Big sound from a small box, with enough connectivity to please nearly everyone. That’s what Bose’s SoundTouch line of speakers offers, and the flagship of the series is a remarkable unit, indeed.
SoundTouch products have been out for a few of years now; I first experienced them at their introduction in New York back in 2013, and such is their quality and design that they’re still on the market today. That’s unlike the remarkable SoundDock 10 iPod dock speaker system that was my first “modern” experience with Bose - modern meaning within the last 10 years, since Bose itself has been around for more than a half century.
I remember Bose’ SoundDock 10 introductory demo well. The company had set one up behind a Wizard of Oz-like curtain in a private room in a Manhattan restaurant and kicked off the demo with some really great-sounding rumbling thunder. I said then that the demo came “complete with bone rattling realism that sounded as if it were coming from an ‘honest to goodness’ audio system with big speakers and big amplifier power.”
The overall quality of the sound, the extremely deep and tight bass, and the volume at which the unit played blew me away, so much so that I’ve been using a SoundDock 10 in my living room nearly continuously since then and have always been impressed with its big sound and small footprint. The only thing you really lose compared with a dedicated set of stereo speakers (and the amp to run them…) is stereo channel separation, because the all in one design means the channels are separated by mere inches instead of being placed farther apart. On the other hand, you gain space in your room…
A while back I got to wondering if Bose had added any new features to the SoundDock 10 - specifically, I was looking for better connectivity options beyond its auxiliary input and the optional Bluetooth module I’d been using in place of an iPod docking mount. So I surfed by their website and, much to my surprise and chagrin, I noticed that Bose no longer offers the SoundDock 10 for sale at all!
Not to worry, however. Before I broke into tears, my contact at Bose reminded me that the newer SoundTouch series not only offers the Wi-Fi and Bluetooth connectivity I was seeking, but that the top line SoundTouch 30 actually uses the same audio engine that was in the wonderful SoundDock 10. So I begged them to let me review one.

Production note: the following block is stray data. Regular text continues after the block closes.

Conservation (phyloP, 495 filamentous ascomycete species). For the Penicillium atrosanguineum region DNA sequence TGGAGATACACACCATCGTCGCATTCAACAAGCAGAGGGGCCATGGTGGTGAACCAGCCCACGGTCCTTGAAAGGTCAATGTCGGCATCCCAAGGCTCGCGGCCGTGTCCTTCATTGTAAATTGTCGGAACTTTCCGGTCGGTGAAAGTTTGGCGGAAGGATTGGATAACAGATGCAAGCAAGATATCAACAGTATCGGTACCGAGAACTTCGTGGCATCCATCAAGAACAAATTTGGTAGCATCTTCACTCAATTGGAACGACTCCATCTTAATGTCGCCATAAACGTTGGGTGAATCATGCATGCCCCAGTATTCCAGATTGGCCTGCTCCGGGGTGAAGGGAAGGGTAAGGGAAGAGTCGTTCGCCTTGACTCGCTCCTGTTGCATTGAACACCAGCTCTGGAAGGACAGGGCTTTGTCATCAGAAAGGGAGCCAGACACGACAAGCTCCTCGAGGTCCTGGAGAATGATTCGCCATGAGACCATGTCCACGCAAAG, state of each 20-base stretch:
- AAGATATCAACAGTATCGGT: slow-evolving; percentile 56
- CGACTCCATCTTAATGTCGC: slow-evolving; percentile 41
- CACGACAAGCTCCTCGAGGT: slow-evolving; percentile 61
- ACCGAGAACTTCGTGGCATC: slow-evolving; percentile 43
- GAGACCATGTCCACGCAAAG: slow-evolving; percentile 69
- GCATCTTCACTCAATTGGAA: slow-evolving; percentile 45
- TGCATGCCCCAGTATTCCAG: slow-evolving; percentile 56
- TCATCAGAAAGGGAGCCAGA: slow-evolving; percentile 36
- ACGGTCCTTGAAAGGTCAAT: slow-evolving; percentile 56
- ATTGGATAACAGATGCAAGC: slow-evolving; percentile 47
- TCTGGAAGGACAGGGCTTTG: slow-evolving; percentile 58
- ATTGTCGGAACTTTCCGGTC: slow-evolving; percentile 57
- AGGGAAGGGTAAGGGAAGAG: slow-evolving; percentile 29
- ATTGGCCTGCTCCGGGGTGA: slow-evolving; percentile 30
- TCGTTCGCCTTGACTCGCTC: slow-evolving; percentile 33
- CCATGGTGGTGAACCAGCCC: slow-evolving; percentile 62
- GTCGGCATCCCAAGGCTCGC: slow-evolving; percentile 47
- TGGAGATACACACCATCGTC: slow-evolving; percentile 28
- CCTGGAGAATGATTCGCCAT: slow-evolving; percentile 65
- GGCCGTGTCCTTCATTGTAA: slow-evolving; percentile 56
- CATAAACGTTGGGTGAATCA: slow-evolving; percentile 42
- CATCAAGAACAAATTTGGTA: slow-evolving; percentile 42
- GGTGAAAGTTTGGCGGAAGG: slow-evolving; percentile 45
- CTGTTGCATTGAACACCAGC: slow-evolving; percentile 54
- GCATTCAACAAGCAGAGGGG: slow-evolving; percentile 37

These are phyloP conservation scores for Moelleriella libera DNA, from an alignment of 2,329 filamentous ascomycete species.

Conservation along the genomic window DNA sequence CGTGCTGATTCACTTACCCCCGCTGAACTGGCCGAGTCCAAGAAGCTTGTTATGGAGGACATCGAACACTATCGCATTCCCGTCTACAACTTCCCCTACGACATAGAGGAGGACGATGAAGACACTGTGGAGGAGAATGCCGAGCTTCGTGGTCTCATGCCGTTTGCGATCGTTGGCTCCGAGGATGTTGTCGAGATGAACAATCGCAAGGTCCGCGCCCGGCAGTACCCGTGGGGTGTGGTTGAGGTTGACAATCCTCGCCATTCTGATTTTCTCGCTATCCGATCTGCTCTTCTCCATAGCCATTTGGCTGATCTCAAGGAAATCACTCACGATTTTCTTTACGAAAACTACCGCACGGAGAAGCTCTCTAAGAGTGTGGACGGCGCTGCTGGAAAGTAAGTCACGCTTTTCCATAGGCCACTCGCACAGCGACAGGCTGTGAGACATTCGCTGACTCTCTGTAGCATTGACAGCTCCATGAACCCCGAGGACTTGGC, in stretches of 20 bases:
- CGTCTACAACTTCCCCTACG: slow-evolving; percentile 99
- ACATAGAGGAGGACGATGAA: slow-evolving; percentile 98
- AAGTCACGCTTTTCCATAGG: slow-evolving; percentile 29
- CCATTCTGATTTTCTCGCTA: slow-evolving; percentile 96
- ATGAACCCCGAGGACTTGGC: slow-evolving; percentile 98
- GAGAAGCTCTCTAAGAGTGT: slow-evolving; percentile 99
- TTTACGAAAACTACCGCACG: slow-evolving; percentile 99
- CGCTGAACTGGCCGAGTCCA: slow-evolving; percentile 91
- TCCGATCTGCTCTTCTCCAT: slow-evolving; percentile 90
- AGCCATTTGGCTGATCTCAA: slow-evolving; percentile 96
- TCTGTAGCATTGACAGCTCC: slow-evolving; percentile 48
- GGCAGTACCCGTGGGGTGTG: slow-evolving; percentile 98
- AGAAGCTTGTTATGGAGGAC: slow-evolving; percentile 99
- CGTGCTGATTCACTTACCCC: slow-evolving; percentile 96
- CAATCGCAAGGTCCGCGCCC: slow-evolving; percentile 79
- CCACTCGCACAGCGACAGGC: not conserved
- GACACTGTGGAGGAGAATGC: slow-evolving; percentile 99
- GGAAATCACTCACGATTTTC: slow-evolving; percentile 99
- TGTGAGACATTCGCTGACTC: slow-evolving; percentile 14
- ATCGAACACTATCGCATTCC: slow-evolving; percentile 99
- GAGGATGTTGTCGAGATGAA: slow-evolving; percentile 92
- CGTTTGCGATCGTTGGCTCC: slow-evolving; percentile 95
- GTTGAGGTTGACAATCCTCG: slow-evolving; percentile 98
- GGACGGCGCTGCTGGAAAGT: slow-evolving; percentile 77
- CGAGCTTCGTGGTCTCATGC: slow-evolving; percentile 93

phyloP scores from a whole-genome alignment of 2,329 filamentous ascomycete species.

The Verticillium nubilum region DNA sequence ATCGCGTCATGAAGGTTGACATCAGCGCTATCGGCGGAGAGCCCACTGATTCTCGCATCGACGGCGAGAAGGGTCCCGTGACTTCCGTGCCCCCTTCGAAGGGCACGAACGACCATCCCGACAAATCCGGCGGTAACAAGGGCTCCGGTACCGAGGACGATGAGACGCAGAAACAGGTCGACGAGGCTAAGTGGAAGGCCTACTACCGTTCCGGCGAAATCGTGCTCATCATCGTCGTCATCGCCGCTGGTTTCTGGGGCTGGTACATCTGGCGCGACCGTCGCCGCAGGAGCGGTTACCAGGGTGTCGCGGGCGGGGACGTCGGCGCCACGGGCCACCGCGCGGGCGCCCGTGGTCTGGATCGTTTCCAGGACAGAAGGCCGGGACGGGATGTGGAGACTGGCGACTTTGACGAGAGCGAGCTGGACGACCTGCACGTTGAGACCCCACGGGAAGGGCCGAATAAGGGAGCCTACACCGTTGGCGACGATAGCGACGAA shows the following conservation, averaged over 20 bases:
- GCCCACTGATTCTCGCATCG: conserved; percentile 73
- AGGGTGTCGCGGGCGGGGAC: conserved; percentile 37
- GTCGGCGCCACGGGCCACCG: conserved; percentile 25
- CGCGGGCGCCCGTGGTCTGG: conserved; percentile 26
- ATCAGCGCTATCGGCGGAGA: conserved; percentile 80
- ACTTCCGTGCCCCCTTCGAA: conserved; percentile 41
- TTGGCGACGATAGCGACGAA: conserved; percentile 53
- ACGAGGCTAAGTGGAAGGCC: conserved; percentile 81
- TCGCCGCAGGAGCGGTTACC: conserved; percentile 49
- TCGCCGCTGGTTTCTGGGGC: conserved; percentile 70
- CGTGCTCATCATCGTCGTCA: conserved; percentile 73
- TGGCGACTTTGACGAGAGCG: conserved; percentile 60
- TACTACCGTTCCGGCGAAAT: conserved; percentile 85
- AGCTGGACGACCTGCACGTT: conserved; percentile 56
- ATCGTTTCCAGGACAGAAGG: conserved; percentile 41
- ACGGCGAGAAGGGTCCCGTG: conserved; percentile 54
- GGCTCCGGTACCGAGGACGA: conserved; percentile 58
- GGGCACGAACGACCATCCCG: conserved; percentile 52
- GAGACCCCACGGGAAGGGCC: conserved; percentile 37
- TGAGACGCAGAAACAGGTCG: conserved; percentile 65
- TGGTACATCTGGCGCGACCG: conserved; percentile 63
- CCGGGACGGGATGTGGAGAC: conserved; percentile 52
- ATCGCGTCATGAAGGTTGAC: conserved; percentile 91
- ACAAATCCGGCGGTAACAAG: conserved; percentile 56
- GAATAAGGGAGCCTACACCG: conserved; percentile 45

I don’t know if the $499USD ($599CAD) SoundTouch 30’s guts are exactly the same as the SoundDock 10’s, but have no reason to think Bose would be lying. They don’t have to spin its performance anyway: after spending some weeks with the SoundTouch I can attest that it does sound as good as the Dock10 - and that’s high praise indeed.
The SoundTouch 30 only has a footprint of 9.7” H x 17.1” W x 7.1” D, yet the thing weighs a comparatively whopping 18.5 pounds, so either there’s a little cinder block in it or Bose has put in some “heavy” duty components - and judging by the audio quality, I tend to think it’s the latter.
Further upping the ante from the SoundDock days, the SoundTouch 30 also comes with an OLED display (monochromatic - which is all that’s needed in this application) that will read out your audio source, song title, album, artist, etc. It’s pretty small and so I can’t read it from across the room, but it’s no worse than many other such displays - and you can set it to have a clock readout when it’s turned off, which is kind of handy. I guess Bose wants its owners to have a good “time!”
Besides adding more connectivity to the equation, the SoundTouch system means you can also exploit (and probably should, since the unit exploits it so well) the Bose SoundTouch app, which not only interfaces between your computer and the speaker but which also lets you control the speaker from your various smart devices. And if you have more than one SoundTouch unit, you can control any or all of them from the app.
I had problems getting the system to access my iTunes library, but that’s more because my library is such a dog’s breakfast of files and locations that iTunes tends to throw up its little virtual hands in disgust whenever I fire it up. I blame Steve Jobs for this.
It accessed my tunes fine on its own, though, the app accessing the files directly via my home’s Wi-Fi network.
Bose says the SoundTouch supports all MP3, WMA, AAC, FLAC, and Apple Lossless audio formats, which is pretty good mainstream support, though if you want to play “ultra-high resolution” audio files such as SACD and DVD-A you’re out of luck. Those aren’t really typical formats, however - unfortunately - so most people shouldn’t be bothered by the incompatibility.